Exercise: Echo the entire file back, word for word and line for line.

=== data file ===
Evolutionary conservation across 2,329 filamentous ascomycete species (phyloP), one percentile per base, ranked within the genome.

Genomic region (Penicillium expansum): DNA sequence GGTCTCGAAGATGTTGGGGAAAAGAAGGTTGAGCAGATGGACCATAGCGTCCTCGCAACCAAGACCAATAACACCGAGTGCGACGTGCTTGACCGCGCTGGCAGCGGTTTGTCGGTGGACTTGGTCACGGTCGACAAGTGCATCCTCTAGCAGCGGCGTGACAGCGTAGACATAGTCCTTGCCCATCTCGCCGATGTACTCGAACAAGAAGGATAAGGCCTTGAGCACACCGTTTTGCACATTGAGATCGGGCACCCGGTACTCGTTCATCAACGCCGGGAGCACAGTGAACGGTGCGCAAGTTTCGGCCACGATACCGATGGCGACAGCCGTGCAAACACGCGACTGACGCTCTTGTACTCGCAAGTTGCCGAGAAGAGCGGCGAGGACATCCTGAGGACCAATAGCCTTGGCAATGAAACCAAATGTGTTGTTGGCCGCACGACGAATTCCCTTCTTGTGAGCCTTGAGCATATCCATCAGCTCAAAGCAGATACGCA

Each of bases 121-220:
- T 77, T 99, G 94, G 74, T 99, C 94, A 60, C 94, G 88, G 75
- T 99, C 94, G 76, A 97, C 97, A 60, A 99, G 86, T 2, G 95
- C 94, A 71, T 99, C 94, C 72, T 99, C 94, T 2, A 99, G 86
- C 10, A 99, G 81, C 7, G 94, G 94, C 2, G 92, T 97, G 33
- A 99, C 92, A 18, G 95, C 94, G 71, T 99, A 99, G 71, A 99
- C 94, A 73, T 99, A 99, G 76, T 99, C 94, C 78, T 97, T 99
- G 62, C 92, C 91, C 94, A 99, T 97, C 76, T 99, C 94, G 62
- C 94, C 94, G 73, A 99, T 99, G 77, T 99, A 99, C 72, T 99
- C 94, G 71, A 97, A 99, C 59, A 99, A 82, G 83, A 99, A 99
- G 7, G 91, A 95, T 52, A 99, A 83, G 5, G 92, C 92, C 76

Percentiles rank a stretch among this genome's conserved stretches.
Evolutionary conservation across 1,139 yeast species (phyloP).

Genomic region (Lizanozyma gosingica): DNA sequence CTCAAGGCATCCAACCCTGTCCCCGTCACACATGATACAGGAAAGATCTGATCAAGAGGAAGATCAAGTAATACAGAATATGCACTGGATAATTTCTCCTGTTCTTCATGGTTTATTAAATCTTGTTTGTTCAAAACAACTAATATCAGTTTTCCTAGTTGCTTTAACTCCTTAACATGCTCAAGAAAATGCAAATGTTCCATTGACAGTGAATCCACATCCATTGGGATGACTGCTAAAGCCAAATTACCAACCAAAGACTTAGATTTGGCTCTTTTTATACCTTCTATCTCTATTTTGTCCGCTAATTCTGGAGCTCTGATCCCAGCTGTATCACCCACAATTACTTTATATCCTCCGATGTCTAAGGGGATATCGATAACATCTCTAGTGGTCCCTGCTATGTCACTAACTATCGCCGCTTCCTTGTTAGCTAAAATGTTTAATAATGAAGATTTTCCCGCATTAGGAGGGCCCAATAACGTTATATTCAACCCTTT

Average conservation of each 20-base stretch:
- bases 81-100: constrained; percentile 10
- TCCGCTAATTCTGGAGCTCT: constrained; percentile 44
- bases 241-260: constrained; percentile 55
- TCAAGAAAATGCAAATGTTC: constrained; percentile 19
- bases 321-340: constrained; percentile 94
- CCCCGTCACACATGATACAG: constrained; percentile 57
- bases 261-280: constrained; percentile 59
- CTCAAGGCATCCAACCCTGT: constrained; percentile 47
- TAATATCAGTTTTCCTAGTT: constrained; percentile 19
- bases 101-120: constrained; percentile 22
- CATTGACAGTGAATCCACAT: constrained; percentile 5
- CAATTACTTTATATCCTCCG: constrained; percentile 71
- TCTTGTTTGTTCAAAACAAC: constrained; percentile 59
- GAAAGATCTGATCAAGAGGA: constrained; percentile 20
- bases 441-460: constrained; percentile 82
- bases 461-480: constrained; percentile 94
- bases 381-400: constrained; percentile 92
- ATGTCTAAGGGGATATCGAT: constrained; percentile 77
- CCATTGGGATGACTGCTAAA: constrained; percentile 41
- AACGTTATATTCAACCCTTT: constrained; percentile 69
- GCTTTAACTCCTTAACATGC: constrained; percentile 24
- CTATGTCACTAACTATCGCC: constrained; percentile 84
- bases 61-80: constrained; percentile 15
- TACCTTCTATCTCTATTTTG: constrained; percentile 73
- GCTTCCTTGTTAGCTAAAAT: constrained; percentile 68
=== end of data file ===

Evolutionary conservation across 2,329 filamentous ascomycete species (phyloP), one percentile per base, ranked within the genome.

Genomic region (Penicillium expansum): DNA sequence GGTCTCGAAGATGTTGGGGAAAAGAAGGTTGAGCAGATGGACCATAGCGTCCTCGCAACCAAGACCAATAACACCGAGTGCGACGTGCTTGACCGCGCTGGCAGCGGTTTGTCGGTGGACTTGGTCACGGTCGACAAGTGCATCCTCTAGCAGCGGCGTGACAGCGTAGACATAGTCCTTGCCCATCTCGCCGATGTACTCGAACAAGAAGGATAAGGCCTTGAGCACACCGTTTTGCACATTGAGATCGGGCACCCGGTACTCGTTCATCAACGCCGGGAGCACAGTGAACGGTGCGCAAGTTTCGGCCACGATACCGATGGCGACAGCCGTGCAAACACGCGACTGACGCTCTTGTACTCGCAAGTTGCCGAGAAGAGCGGCGAGGACATCCTGAGGACCAATAGCCTTGGCAATGAAACCAAATGTGTTGTTGGCCGCACGACGAATTCCCTTCTTGTGAGCCTTGAGCATATCCATCAGCTCAAAGCAGATACGCA

Each of bases 121-220:
- T 77, T 99, G 94, G 74, T 99, C 94, A 60, C 94, G 88, G 75
- T 99, C 94, G 76, A 97, C 97, A 60, A 99, G 86, T 2, G 95
- C 94, A 71, T 99, C 94, C 72, T 99, C 94, T 2, A 99, G 86
- C 10, A 99, G 81, C 7, G 94, G 94, C 2, G 92, T 97, G 33
- A 99, C 92, A 18, G 95, C 94, G 71, T 99, A 99, G 71, A 99
- C 94, A 73, T 99, A 99, G 76, T 99, C 94, C 78, T 97, T 99
- G 62, C 92, C 91, C 94, A 99, T 97, C 76, T 99, C 94, G 62
- C 94, C 94, G 73, A 99, T 99, G 77, T 99, A 99, C 72, T 99
- C 94, G 71, A 97, A 99, C 59, A 99, A 82, G 83, A 99, A 99
- G 7, G 91, A 95, T 52, A 99, A 83, G 5, G 92, C 92, C 76

Percentiles rank a stretch among this genome's conserved stretches.
Evolutionary conservation across 1,139 yeast species (phyloP).

Genomic region (Lizanozyma gosingica): DNA sequence CTCAAGGCATCCAACCCTGTCCCCGTCACACATGATACAGGAAAGATCTGATCAAGAGGAAGATCAAGTAATACAGAATATGCACTGGATAATTTCTCCTGTTCTTCATGGTTTATTAAATCTTGTTTGTTCAAAACAACTAATATCAGTTTTCCTAGTTGCTTTAACTCCTTAACATGCTCAAGAAAATGCAAATGTTCCATTGACAGTGAATCCACATCCATTGGGATGACTGCTAAAGCCAAATTACCAACCAAAGACTTAGATTTGGCTCTTTTTATACCTTCTATCTCTATTTTGTCCGCTAATTCTGGAGCTCTGATCCCAGCTGTATCACCCACAATTACTTTATATCCTCCGATGTCTAAGGGGATATCGATAACATCTCTAGTGGTCCCTGCTATGTCACTAACTATCGCCGCTTCCTTGTTAGCTAAAATGTTTAATAATGAAGATTTTCCCGCATTAGGAGGGCCCAATAACGTTATATTCAACCCTTT

Average conservation of each 20-base stretch:
- bases 81-100: constrained; percentile 10
- TCCGCTAATTCTGGAGCTCT: constrained; percentile 44
- bases 241-260: constrained; percentile 55
- TCAAGAAAATGCAAATGTTC: constrained; percentile 19
- bases 321-340: constrained; percentile 94
- CCCCGTCACACATGATACAG: constrained; percentile 57
- bases 261-280: constrained; percentile 59
- CTCAAGGCATCCAACCCTGT: constrained; percentile 47
- TAATATCAGTTTTCCTAGTT: constrained; percentile 19
- bases 101-120: constrained; percentile 22
- CATTGACAGTGAATCCACAT: constrained; percentile 5
- CAATTACTTTATATCCTCCG: constrained; percentile 71
- TCTTGTTTGTTCAAAACAAC: constrained; percentile 59
- GAAAGATCTGATCAAGAGGA: constrained; percentile 20
- bases 441-460: constrained; percentile 82
- bases 461-480: constrained; percentile 94
- bases 381-400: constrained; percentile 92
- ATGTCTAAGGGGATATCGAT: constrained; percentile 77
- CCATTGGGATGACTGCTAAA: constrained; percentile 41
- AACGTTATATTCAACCCTTT: constrained; percentile 69
- GCTTTAACTCCTTAACATGC: constrained; percentile 24
- CTATGTCACTAACTATCGCC: constrained; percentile 84
- bases 61-80: constrained; percentile 15
- TACCTTCTATCTCTATTTTG: constrained; percentile 73
- GCTTCCTTGTTAGCTAAAAT: constrained; percentile 68